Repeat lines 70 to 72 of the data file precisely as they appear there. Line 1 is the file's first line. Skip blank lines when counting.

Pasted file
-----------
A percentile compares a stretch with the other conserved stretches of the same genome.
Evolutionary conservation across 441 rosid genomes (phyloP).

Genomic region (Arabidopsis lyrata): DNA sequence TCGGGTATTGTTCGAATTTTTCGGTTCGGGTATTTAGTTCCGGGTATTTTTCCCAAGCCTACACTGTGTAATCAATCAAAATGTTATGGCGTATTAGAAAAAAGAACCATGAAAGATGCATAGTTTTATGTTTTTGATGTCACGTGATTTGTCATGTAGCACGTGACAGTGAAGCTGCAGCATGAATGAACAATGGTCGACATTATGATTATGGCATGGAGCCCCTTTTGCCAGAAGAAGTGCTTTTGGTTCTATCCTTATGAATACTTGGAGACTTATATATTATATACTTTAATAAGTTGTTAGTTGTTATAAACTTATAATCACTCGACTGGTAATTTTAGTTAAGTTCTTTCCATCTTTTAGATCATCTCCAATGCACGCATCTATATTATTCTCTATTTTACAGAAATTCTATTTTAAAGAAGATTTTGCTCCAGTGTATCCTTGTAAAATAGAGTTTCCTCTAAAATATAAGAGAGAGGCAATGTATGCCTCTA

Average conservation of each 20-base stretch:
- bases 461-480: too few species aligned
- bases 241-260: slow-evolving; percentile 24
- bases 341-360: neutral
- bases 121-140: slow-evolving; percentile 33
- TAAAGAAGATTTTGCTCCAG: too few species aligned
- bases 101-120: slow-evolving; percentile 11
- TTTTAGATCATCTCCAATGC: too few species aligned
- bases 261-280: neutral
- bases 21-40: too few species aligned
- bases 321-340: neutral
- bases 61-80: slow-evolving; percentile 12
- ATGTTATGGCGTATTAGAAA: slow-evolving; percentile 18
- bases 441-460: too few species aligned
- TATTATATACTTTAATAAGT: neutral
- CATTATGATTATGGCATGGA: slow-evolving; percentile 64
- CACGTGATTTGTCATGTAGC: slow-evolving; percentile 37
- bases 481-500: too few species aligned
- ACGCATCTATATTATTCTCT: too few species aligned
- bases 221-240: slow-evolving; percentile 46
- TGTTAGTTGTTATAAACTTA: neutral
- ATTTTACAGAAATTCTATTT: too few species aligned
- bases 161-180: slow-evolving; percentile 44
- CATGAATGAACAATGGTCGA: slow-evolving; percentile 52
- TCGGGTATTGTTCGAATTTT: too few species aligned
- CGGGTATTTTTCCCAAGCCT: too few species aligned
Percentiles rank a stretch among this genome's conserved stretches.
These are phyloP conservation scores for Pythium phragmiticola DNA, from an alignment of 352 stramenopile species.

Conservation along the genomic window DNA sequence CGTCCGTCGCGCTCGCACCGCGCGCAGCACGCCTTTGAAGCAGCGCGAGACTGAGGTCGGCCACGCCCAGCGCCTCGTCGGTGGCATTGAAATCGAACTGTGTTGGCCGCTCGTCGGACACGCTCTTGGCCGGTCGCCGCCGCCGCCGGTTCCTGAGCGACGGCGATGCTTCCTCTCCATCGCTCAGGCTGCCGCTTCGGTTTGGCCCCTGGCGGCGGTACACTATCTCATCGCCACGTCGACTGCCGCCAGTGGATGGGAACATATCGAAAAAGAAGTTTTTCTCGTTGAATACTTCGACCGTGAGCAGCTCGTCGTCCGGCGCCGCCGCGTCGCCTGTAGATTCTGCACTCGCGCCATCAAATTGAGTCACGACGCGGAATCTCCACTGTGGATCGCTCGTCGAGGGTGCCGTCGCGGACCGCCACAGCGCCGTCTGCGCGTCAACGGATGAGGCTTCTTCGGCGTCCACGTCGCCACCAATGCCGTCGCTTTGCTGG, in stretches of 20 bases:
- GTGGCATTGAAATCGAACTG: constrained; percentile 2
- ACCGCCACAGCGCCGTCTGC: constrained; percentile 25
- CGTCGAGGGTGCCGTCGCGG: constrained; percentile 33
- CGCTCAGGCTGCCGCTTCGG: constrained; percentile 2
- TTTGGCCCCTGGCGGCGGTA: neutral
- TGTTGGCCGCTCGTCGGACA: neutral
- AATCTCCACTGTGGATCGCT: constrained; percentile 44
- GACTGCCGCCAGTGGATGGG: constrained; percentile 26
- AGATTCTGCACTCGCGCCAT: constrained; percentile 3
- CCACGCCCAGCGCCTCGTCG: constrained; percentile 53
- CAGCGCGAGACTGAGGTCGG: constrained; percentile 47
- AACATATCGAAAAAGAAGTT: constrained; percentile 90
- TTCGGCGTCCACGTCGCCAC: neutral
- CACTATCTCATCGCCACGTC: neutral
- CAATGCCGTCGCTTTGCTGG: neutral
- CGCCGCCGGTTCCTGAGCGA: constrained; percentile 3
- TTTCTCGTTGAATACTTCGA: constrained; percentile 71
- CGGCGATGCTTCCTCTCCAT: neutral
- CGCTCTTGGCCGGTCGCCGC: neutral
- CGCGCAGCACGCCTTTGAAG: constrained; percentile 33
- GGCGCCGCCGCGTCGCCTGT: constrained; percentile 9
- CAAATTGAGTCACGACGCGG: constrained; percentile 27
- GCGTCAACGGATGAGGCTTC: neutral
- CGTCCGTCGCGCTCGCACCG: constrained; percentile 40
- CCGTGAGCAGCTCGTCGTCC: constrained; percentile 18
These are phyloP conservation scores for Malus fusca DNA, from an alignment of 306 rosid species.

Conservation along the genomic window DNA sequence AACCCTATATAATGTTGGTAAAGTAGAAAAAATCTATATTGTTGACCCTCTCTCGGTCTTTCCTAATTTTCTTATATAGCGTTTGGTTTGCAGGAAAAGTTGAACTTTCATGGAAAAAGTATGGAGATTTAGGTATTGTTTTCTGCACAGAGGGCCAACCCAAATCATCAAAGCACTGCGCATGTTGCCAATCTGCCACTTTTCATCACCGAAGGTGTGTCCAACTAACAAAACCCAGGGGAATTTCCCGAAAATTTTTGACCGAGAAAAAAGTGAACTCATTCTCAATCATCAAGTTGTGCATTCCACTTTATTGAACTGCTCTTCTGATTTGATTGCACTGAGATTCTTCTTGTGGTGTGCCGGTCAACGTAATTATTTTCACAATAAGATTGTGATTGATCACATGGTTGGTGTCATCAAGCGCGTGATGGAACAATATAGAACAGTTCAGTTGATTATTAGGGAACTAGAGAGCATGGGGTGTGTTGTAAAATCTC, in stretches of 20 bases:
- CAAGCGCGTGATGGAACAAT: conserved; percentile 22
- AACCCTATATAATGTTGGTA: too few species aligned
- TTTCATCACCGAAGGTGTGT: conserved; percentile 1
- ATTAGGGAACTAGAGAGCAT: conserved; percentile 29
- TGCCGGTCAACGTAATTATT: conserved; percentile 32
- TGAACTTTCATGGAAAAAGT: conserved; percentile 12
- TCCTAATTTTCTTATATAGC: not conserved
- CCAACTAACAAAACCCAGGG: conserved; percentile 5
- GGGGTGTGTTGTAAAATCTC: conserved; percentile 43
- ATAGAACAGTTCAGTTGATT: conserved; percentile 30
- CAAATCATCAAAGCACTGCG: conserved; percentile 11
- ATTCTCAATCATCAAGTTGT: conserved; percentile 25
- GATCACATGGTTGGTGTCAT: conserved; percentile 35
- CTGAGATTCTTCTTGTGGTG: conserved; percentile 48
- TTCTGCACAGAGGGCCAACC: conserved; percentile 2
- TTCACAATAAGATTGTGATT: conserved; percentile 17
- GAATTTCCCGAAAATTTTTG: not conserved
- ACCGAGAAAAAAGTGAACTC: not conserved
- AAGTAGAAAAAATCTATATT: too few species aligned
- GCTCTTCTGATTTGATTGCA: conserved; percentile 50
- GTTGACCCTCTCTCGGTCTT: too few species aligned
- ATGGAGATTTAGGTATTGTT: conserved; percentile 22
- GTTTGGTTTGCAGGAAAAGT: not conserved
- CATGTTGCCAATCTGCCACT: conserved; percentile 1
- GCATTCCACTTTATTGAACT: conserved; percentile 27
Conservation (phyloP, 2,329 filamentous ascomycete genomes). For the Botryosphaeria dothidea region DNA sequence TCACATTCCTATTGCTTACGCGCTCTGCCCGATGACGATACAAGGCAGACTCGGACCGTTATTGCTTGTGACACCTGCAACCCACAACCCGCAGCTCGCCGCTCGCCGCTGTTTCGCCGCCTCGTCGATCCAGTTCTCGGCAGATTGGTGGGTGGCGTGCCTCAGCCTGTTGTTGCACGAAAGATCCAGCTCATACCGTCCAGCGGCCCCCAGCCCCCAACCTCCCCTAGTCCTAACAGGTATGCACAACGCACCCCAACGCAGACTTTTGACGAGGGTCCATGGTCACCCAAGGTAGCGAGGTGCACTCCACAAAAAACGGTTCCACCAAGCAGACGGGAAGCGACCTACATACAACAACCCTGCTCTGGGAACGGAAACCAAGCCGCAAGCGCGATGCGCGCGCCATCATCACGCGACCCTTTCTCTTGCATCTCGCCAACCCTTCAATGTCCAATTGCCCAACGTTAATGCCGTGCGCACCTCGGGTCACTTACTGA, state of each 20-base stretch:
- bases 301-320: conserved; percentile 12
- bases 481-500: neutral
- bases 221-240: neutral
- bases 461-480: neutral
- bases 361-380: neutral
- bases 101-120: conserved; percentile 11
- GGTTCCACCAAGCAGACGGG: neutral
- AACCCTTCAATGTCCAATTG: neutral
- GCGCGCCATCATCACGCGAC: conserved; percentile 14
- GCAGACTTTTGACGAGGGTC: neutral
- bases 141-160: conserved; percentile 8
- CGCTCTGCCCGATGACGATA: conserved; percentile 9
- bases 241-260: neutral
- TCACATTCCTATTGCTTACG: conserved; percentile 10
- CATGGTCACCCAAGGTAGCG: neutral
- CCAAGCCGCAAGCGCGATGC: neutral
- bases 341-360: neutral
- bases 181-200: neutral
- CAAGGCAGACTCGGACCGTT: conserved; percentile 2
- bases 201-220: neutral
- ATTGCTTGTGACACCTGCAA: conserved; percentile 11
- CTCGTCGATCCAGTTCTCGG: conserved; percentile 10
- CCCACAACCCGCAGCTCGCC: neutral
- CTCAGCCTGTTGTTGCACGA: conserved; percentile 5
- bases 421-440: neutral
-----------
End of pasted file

- CAAATCATCAAAGCACTGCG: conserved; percentile 11
- ATTCTCAATCATCAAGTTGT: conserved; percentile 25
- GATCACATGGTTGGTGTCAT: conserved; percentile 35